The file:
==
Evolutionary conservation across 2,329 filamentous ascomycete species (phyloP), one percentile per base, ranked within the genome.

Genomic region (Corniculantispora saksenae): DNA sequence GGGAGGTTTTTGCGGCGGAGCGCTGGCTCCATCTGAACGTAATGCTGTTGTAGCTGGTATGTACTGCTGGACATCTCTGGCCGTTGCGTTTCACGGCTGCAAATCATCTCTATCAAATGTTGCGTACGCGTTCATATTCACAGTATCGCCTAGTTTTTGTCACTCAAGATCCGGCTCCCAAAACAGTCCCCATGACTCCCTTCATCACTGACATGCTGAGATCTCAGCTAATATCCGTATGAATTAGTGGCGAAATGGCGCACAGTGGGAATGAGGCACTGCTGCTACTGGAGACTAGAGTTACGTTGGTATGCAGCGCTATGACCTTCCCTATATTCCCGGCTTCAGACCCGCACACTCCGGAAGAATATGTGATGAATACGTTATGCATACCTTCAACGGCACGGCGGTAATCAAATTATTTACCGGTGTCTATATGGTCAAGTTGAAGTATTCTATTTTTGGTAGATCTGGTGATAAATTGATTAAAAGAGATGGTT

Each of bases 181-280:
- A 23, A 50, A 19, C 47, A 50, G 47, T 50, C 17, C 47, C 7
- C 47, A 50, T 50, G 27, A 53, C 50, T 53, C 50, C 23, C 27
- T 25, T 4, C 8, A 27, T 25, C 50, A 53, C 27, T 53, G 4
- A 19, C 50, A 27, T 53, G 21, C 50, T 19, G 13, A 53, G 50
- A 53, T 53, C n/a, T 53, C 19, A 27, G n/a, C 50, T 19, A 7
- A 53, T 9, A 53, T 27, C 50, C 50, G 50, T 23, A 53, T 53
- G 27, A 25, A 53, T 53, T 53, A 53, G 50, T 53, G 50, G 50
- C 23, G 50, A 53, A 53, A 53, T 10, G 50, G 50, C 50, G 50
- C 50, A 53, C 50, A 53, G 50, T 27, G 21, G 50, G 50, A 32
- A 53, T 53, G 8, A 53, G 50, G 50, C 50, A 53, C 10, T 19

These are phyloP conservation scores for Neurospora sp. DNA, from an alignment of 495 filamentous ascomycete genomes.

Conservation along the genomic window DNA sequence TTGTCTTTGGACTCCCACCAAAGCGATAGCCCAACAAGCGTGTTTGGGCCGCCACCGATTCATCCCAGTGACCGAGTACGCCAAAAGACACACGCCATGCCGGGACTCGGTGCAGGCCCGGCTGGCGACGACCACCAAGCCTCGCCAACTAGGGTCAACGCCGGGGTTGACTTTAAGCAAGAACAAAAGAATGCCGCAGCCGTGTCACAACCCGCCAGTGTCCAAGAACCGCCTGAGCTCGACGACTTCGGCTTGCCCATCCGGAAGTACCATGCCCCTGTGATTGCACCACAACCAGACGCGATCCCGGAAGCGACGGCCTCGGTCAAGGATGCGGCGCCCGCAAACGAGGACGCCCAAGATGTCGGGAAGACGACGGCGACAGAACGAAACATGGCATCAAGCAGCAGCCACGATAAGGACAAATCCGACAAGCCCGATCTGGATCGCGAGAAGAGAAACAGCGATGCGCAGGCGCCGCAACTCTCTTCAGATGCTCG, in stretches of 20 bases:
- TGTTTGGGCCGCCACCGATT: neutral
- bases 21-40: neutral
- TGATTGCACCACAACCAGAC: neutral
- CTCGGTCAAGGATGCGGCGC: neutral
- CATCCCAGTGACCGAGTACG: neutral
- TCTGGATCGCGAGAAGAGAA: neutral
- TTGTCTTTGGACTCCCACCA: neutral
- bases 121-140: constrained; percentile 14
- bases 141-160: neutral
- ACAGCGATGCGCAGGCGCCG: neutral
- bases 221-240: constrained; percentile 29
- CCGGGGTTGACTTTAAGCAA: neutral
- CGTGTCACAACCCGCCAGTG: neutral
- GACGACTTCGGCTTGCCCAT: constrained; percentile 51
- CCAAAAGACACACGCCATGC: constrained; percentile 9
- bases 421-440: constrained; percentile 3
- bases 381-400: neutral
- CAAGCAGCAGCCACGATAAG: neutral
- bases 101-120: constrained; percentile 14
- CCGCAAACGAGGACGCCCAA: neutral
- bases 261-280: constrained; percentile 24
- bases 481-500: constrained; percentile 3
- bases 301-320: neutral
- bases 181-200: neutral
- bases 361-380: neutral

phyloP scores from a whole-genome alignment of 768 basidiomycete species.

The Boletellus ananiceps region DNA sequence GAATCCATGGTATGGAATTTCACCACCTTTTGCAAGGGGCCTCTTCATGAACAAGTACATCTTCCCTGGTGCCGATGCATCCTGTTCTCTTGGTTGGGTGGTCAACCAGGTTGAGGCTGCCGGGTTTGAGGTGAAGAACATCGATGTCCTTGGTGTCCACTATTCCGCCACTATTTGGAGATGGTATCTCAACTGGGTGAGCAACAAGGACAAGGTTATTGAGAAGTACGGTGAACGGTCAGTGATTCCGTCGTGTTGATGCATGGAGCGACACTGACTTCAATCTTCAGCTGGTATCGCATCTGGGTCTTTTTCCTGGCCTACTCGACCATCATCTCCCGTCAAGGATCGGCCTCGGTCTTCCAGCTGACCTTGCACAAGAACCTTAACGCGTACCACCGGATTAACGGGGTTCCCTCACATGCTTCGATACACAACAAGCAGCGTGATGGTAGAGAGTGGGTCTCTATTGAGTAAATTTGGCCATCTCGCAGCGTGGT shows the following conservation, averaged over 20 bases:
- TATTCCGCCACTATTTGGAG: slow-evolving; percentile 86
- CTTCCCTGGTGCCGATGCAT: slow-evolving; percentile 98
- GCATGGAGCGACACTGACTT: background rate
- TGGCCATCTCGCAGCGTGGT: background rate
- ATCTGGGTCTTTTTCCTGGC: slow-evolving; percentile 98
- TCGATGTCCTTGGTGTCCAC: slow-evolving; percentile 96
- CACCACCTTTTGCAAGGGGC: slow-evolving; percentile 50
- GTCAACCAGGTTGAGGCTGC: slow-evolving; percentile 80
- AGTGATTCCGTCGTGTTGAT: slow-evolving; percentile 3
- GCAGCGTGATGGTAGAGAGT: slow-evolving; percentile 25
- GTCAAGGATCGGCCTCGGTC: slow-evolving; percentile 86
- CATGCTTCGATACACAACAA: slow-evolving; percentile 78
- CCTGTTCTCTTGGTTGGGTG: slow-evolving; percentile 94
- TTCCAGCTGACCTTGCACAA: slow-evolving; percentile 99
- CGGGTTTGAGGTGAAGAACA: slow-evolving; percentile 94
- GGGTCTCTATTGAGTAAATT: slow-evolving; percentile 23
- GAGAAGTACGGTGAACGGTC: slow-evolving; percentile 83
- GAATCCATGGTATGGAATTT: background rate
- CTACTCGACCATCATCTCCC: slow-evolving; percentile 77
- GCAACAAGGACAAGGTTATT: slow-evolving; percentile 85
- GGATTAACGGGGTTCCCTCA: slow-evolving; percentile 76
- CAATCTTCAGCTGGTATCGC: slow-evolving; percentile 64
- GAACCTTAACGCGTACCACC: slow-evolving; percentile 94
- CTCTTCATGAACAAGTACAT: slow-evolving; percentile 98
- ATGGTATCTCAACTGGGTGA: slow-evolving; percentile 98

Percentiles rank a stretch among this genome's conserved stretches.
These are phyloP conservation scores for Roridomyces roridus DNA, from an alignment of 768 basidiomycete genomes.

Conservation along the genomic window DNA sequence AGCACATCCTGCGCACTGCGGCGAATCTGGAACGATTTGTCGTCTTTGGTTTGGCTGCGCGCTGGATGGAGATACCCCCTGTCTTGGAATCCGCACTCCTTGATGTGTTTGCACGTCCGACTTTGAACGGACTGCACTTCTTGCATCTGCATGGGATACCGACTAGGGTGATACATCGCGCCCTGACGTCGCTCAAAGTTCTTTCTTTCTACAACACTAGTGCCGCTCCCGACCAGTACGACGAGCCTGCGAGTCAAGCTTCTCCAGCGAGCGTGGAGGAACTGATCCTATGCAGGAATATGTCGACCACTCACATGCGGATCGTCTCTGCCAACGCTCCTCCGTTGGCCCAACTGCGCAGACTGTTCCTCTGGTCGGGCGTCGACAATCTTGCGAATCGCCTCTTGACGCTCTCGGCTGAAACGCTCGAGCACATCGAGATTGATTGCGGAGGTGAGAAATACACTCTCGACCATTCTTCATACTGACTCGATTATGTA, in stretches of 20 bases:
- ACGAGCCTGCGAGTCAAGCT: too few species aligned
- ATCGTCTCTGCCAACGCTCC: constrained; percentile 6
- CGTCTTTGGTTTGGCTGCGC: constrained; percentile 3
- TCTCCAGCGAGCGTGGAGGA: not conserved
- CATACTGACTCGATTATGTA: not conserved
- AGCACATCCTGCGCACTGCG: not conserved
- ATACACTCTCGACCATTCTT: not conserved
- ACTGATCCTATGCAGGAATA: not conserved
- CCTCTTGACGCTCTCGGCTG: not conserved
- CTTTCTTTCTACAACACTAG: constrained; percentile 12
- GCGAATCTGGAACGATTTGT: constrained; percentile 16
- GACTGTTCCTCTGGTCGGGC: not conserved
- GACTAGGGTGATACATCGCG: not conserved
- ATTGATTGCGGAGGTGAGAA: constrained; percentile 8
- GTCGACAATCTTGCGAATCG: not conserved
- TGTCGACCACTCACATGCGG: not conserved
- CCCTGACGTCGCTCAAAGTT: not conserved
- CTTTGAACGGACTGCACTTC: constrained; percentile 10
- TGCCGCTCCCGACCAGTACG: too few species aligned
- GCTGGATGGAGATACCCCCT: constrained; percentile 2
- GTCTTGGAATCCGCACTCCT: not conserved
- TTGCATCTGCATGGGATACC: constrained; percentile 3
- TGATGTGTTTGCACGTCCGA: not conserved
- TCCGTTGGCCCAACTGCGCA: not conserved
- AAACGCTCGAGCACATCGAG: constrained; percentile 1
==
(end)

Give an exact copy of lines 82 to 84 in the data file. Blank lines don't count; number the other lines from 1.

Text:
- GACTGTTCCTCTGGTCGGGC: not conserved
- GACTAGGGTGATACATCGCG: not conserved
- ATTGATTGCGGAGGTGAGAA: constrained; percentile 8